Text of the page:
What can you do if you’re worried?
“If you are concerned, and you want to take some steps to reduce your exposure, there are easy ways to do that,” says Straif. “For example, using a hands-free kit, which drastically lowers the exposure to the brain, or talking less over the phone.”
There are a few obvious precautions you can take if you want to reduce your exposure and risk, but they mostly amount to not using your phone.
- Limit the amount of time you use your phone
- Don’t keep your phone next to the bed at night
- Turn Airplane mode on or turn your phone off when you don’t need it
- Don’t carry your phone close to your body
- Don’t hold it to your head, use a headset for calls instead
“Reducing our exposure considerably is feasible and would probably do a lot to reduce the public health burden,” says Moskowitz. He has a one-page tip sheet offering more advice.
Future research and answers
“What we really need is better epidemiological studies,” says Straif. “Ideally cohort studies that go from the exposure to the cancer, instead of case control studies where we select people with cancer and controls, and try to assess their exposure retroactively. Such cohort studies could, for example, make use of the objective data from service providers about the usage of mobile phones, so we would get a much better picture of the actual usage. These studies are in the pipeline, but they take a long time.”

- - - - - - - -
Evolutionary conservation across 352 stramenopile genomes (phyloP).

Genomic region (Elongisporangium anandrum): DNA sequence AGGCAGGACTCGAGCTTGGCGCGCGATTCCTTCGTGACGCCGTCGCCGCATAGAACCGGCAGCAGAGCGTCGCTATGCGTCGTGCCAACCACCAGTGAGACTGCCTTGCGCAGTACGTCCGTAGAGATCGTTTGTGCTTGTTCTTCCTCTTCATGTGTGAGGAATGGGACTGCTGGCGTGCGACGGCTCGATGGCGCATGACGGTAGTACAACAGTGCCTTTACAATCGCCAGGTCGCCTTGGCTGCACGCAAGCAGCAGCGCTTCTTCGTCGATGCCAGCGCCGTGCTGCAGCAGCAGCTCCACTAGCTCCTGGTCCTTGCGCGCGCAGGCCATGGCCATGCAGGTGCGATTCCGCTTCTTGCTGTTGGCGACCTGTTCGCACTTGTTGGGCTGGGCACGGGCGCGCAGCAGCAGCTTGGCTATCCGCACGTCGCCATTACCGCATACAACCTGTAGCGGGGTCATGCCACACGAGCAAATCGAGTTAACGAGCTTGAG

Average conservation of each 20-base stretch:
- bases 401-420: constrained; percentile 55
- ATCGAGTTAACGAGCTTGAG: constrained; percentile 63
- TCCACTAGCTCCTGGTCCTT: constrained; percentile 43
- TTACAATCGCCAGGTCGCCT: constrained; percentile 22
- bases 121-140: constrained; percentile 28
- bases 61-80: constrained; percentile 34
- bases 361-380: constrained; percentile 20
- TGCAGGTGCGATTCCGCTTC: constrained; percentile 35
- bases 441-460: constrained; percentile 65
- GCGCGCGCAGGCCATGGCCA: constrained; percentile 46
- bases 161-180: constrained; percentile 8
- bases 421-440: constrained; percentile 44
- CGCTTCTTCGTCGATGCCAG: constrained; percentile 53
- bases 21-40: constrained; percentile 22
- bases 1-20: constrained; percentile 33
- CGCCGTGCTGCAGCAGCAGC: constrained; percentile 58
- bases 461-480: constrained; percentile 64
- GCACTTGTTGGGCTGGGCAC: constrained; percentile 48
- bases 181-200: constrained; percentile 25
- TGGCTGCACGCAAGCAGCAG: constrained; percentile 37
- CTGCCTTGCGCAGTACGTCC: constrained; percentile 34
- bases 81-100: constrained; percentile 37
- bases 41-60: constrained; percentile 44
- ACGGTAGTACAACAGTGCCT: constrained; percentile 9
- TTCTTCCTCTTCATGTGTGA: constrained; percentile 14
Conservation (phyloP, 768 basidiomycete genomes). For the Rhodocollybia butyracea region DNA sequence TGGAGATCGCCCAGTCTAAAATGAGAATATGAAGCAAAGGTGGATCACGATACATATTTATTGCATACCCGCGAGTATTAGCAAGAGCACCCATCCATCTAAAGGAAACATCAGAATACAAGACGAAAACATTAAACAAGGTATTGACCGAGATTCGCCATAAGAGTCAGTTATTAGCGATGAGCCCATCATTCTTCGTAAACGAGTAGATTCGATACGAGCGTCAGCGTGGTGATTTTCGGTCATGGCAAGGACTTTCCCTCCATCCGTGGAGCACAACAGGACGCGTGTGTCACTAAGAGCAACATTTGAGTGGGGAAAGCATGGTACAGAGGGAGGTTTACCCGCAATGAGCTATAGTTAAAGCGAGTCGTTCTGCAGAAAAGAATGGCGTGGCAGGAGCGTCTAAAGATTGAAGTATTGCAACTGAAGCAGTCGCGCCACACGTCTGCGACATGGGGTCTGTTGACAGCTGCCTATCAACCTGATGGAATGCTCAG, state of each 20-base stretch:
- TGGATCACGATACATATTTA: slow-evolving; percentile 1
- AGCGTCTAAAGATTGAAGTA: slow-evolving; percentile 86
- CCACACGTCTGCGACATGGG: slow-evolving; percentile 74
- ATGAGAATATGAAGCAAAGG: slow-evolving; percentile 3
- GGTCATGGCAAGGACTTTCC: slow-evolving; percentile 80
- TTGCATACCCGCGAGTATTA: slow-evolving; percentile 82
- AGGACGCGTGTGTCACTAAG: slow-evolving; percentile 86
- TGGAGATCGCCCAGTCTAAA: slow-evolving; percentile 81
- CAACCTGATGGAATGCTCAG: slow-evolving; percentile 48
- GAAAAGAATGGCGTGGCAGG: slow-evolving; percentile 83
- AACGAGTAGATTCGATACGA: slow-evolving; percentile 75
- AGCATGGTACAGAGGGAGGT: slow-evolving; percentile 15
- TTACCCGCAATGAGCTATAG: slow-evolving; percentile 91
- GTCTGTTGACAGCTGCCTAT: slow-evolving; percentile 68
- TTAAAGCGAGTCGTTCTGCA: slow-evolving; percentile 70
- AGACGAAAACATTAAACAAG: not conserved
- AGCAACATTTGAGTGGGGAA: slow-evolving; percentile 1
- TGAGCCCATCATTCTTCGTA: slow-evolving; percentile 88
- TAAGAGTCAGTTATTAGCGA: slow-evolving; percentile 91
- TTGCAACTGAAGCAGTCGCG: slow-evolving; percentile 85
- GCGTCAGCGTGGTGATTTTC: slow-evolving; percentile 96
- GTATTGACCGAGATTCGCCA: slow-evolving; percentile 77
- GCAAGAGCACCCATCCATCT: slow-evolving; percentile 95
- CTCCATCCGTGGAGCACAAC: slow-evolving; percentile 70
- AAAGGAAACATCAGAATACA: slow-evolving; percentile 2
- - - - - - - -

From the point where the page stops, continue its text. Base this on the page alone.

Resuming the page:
For some people that evidence can’t come fast enough.
“People love these devices. They’re great devices for a variety of reasons. People don’t want to believe that they could possibly cause them harm,” says Moskowitz. “The public health establishment in the U.S. is also in denial, but it’s just a matter of time before this issue comes back to bite us.”
Note : Jean Hudon is the co-founder of the Quebec's Coalition Against Electromagnetic Pollution and webmaster of cqlpe.ca and jegardemoncompteur.com